For those of you unfamiliar with my newly discovered giftiness, learned at the feet of the master of shameless self-promotion, the great Stephen Colbert, you might want to quickly peruse two articles trumpeting my success in getting the good folks at Jameson Irish Whiskey to reward me for my long-term support via my tag line, In Jameson Veritas. First. Second. (Latest news: I’ve received Jameson Rarest Vintage Reserve, an extraordinary whiskey that rivals the finest cognacs, and I have been assured other premium Jameson products are on the way.)
I have spent the last few months pondering my next move. I considered Ferrari, but even if I were able to convince them to send me one, I probably couldn’t afford the upkeep. How about a nice 42” HDTV with a Bose surround sound system? Good choice. Likelihood of success, minimal. A Wii would be great, but I discovered years ago that those games had advanced far beyond my aging abilities.
Last Thanksgiving, at a friend’s house, I discovered that she owned a Kindle. I scoffed and sneered in my best condescending fashion. Books are books, not electronic bits and bytes held in a small device. Books are to be cherished. One stands before a well-stocked book shelf and is at peace with the world. Running fingers over the bindings in search of something to read or simply remembering fondly the joy of reading a certain work would be lost if the book shelves were bare and all one had was a 8" x 5.3" x 0.36"…gizmo. While I do have CD players, I also still have my turntable and vinyl albums, most older than Amazon itself (although, if I must be honest, playing records is a pain in the ass).
Amazon claims that Kindle 2 holds 1500 books, but of what good are those books if you can’t see them, pick them up, and feel their life flow? Kindle for me? Never. Alas, even as I pontificated about how Kindle was the harbinger of the end of modern society as we know it, there was another part of me greedily eyeing that little toy, wanting to play with it, discover its secrets, get lost in its hypnotic embrace.
Ok, I love gadgets. I’ve paralyzed my computer more times than I can count downloading programs and gadgets and gizmos and whatever, most of which I discovered were of minimal interest…and many of which turned my hard drive into mush. But I still love them, reading any story about the latest cool Google tool, the newest ad-ins for Outlook or Internet Explorer, the dizzying capabilities of new cell phones, the continual, brilliant innovations at Amazon.com. (See…plug.)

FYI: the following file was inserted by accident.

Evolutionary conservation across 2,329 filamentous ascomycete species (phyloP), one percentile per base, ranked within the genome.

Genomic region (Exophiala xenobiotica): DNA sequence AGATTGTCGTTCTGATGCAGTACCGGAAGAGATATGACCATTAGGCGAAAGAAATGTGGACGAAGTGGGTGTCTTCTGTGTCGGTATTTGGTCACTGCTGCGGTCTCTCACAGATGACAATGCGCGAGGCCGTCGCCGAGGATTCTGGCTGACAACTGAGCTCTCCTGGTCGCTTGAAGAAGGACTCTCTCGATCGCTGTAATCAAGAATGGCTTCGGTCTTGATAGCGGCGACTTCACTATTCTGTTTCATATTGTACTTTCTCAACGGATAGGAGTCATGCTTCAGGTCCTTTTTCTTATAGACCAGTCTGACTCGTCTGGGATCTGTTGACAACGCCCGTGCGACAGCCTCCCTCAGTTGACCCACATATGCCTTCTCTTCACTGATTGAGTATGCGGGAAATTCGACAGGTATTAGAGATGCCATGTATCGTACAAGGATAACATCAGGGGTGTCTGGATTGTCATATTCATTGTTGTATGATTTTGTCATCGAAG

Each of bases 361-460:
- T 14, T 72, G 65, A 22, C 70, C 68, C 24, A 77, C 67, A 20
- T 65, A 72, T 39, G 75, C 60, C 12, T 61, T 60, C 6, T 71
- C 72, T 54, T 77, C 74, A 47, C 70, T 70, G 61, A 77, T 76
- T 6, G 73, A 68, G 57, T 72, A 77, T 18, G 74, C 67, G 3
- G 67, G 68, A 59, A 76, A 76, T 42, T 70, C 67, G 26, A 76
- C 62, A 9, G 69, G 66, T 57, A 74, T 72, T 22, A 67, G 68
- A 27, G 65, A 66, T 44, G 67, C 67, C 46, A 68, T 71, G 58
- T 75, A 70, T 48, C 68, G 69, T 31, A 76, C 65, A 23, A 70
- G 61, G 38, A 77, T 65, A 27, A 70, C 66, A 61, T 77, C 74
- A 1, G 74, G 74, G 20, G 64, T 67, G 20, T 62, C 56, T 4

Last week, on “The Colbert Report,” Mr. Colbert made an offhanded comment about the new Kindle, saying that he’ll be waiting. I’m sure the people at Amazon learned of that and, even as we speak—or I write, are in heated discussions about whether and when to send their newest product to the Master.
I, sadly, have no award-winning TV show from which to launch my “Send Me A Kindle 2” campaign and must rely on blogging to convince the Amazonians that winning over a hardcore book lover would be an incredible coup, one that they could use in advertising and promotions to infiltrate the secret cabal of book lovers who’ve sworn blood oaths to never step onto that slippery slope into technoland.
There’s another issue to overcome. The Jameson generosity came after I’d already demonstrated my slavish devotion to their product, and In Kindle Veritas doesn’t quite have the same je ne sais quois as In Jameson Veritas, does it? Plus, my loyalty and appreciation to the Jameson gods shall never be compromised. Finally, even if I could find a good tag line, such as Gimme A Kindle or Vita Brevis, Kindle 2 Longa (very loosely, Life is Short, Kindle Lives Forever), how would it look to have two tag lines for every article and comment?
That actually is not a rhetorical question. Are two taglines gauche? Would I become an object of ridicule and contempt? Would I no longer be taken seriously as a serious observer of serious political and social issues? Your thoughts about this vexing problem are welcome.
At the least, I shall state plainly for all (at Amazon) to see: I will give your Kindle 2 a fair test, despite my bias for real books, and, if converted, will accept the baptismal Kindle rites and become not just a true believer but a shameless promoter of the product and how it will heal all the ills of modern society. Books? Pshaw! Who needs them? They take up room, they get dusty, most fall apart if you read them more than five or six times. And you can never find the one you want, especially if your bride wants to display them based on size, color, and hard vs. soft cover.
So, how about it, Amazon? Given my sad economic straits, I cannot afford to buy one. Just putting food on the table for my bride, myself, and our 21-year-old Siamese is difficult enough—particularly because this seven-pound monster eats more than the two of us combined. I have confidence that our President will turn the economy around no later than 2018, but that’s a little long to wait. I’m a boomer. I need instant gratification.
Take a risk, Jeffrey P. Bezos, Amazon’s Founder and Chief Executive Officer, and direct your minions to send me a Kindle 2 post haste. You have nothing to lose, but everything to gain. (That sounds familiarly like some stupid TV advertisement, but I can’t remember which one.) And if you hesitate, consider that heart-warming old standard made famous by Jimmy Durante, “Make Someone Happy.” It ends with “…and you will be happy too.” You deserve happiness, and, Lord knows, money—even billions and billions and billions of money—won’t make you happy.
With deep humility, I am willing to be the agent of your improved sense of well being.
Thank you for your consideration.
In Jameson Veritas
Vita Brevis, Kindle2 Longa